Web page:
In her talk, Louise Matthews tackled the question of whether farmers would adopt a new diagnostic test for early detection of sheep scab at the subclinical stage. The advantages of using the test are that it would allow farmers to detect and treat the disease before clinical signs, reducing production losses, and also reducing transmission to other sheep and flocks. However, the farmers would need to pay for the test and may be reluctant to do so if they believe their flock to be at low risk of infection or if their neighbour is using the test, therefore not posing a transmission risk. These advantages and disadvantages can be assessed using a game theory framework that predicts whether farmers will adopt the test and how that uptake depends on test cost. The outcome was uptake of the test when farmers are at high risk (i.e. when they had experienced clinical sheep scab in the previous year), leading in the long term to a reduction in the proportion of infected farms by around 50%.
Harriet Auty, a collaborator from Scotland’s Rural College, presented research on human African trypanosomiasis caused by Trypanosoma brucei rhodesiense in Tanzania. She talked about the relative importance of different wildlife species in the reservoir community for human trypanosomiasis in multi-host populations of the Serengeti National Park. She showed that species such as bushbuck, reedbuck and impala, which are frequently infected with T. brucei, might play an important role in the reservoir community, even though they are not regular food sources for the tsetse vector. Conversely, elephant or giraffe are frequently fed on but rarely infected, indicating they may play a role in dampening transmission, and suggesting how changes in wild species composition could impact on human disease risk.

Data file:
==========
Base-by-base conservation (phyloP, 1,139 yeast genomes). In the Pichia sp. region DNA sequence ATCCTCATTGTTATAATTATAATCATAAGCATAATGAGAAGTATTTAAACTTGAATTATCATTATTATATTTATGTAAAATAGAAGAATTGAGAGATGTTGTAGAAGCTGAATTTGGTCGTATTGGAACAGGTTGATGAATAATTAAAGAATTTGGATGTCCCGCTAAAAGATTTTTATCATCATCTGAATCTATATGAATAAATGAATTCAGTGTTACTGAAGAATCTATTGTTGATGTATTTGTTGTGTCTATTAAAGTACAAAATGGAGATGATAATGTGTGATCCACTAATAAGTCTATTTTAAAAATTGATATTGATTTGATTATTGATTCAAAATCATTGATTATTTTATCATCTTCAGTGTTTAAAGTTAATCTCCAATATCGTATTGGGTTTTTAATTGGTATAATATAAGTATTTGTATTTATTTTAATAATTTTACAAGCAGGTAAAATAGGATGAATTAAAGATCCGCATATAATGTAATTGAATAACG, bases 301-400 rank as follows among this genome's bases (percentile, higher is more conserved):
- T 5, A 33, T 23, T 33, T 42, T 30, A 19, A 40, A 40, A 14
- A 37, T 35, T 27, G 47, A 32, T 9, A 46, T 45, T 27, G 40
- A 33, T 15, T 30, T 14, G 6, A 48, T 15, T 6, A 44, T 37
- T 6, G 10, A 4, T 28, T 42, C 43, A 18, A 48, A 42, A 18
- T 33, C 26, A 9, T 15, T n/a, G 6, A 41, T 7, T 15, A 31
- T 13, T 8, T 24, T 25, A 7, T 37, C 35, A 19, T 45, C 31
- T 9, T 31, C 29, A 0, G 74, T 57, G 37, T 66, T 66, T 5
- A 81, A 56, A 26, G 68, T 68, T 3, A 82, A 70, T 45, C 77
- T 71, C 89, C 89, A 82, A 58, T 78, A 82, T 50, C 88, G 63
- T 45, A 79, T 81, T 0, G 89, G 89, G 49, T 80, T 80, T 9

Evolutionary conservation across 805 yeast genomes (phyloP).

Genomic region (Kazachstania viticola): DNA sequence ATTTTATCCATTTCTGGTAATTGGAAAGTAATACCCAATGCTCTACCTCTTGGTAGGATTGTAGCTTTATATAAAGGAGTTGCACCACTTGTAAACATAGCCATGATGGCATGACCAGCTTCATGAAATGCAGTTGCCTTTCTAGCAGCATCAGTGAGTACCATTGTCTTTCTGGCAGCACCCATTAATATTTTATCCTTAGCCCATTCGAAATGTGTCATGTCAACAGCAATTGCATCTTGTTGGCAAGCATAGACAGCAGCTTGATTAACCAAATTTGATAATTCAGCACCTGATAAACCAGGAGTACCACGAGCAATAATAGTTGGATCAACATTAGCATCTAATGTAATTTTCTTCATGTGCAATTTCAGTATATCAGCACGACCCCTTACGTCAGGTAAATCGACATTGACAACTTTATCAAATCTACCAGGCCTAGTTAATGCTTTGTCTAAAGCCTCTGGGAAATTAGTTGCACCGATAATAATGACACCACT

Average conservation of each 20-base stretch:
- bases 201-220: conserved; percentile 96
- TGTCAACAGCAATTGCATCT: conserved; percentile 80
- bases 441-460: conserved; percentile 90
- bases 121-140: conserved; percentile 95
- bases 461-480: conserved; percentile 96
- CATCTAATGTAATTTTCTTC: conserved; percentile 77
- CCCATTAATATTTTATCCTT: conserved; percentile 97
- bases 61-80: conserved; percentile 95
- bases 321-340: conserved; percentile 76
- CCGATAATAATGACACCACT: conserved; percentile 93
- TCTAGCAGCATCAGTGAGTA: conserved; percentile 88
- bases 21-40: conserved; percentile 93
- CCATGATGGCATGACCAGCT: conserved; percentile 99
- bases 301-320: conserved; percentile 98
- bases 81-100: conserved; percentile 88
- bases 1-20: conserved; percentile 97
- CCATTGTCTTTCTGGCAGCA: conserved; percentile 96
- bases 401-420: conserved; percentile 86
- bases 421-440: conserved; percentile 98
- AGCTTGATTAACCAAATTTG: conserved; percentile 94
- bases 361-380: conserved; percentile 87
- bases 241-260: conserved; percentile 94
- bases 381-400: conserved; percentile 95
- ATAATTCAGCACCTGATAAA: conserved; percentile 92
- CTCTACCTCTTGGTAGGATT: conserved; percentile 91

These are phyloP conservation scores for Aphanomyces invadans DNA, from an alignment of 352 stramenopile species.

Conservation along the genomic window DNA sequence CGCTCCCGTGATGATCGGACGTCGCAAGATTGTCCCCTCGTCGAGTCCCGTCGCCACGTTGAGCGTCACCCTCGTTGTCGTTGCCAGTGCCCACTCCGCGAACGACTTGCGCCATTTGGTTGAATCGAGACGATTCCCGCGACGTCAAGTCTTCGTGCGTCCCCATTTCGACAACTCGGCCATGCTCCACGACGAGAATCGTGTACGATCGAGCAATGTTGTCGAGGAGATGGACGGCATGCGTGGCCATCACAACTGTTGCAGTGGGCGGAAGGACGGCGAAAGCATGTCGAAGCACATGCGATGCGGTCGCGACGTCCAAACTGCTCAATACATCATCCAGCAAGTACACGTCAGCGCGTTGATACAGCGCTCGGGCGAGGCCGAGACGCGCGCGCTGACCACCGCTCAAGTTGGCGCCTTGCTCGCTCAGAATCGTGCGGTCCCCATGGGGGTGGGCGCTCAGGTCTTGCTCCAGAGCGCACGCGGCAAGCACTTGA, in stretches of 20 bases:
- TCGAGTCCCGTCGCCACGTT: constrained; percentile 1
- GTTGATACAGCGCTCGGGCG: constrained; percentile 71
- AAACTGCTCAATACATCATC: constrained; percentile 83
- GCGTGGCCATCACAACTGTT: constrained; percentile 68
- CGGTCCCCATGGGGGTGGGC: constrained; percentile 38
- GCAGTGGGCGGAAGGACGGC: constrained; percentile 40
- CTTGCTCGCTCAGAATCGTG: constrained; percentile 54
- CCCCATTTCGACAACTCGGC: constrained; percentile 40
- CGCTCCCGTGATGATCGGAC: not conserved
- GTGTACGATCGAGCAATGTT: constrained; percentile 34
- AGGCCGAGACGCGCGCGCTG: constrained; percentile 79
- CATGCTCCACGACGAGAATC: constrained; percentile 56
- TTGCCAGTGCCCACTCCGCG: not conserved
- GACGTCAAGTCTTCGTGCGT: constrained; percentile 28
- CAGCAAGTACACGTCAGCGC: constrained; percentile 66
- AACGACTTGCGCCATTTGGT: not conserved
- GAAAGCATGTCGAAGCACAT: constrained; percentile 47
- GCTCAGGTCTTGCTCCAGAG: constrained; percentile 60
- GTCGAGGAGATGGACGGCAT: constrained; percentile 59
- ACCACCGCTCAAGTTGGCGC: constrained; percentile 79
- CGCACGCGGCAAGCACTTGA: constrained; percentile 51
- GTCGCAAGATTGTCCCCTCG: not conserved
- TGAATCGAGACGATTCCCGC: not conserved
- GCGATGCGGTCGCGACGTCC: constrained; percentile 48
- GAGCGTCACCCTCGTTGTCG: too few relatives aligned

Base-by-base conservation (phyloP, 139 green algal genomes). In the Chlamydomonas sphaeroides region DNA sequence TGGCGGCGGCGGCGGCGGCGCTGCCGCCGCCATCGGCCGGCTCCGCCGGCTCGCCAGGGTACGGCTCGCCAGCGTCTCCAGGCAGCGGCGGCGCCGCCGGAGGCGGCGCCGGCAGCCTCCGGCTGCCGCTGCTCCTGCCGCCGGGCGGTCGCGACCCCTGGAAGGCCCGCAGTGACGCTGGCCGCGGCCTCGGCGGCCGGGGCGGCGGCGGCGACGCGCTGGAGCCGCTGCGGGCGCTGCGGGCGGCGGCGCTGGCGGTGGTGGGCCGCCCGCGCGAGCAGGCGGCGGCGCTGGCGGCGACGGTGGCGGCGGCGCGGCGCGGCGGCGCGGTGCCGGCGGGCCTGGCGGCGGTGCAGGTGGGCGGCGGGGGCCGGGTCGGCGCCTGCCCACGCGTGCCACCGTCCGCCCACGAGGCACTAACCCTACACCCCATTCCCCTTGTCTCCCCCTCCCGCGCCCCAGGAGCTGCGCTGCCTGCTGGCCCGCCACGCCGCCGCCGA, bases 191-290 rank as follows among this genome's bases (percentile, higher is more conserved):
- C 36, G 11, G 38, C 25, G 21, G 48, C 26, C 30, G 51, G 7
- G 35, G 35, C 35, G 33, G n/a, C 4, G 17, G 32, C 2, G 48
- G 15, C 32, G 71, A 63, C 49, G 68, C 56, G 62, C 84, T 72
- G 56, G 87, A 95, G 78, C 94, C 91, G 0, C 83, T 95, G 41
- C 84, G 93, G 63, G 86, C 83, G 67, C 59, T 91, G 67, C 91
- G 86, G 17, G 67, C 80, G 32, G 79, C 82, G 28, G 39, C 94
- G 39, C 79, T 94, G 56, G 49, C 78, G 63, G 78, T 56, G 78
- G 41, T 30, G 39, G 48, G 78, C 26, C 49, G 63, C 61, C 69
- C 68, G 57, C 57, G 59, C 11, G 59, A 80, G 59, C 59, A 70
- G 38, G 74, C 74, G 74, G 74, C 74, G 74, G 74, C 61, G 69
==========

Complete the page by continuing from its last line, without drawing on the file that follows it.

As always, ISVEE also provided a forum for conference delegates to update and strengthen their skills in a number of methods and topics through workshops run by academic colleagues from around the world. For instance, Tiziana Lembo benefited from training and discussions in data management and analyses in R organised by the Swedish National Veterinary Institute, as well as in the use of economics for animal health decision-making coordinated by the Royal Veterinary College and collaborators.
Back to the rain and grey skies now, we have many memories and knowledge to treasure from the land of revolution, music and art.
The research presented and our attendance were funded by: BBSRC / DFID / Scottish Government (Combating Infectious Diseases of Livestock for International Development initiative), MSD Animal Health, and Scottish Universities Life Sciences Alliance (Tiziana Lembo); BBSRC/DFID (Zoonoses in Emerging Livestock Systems) and EPIC (The Scottish Centre of Expertise in Animal Disease Outbreaks); Defra, NSF/BBSRC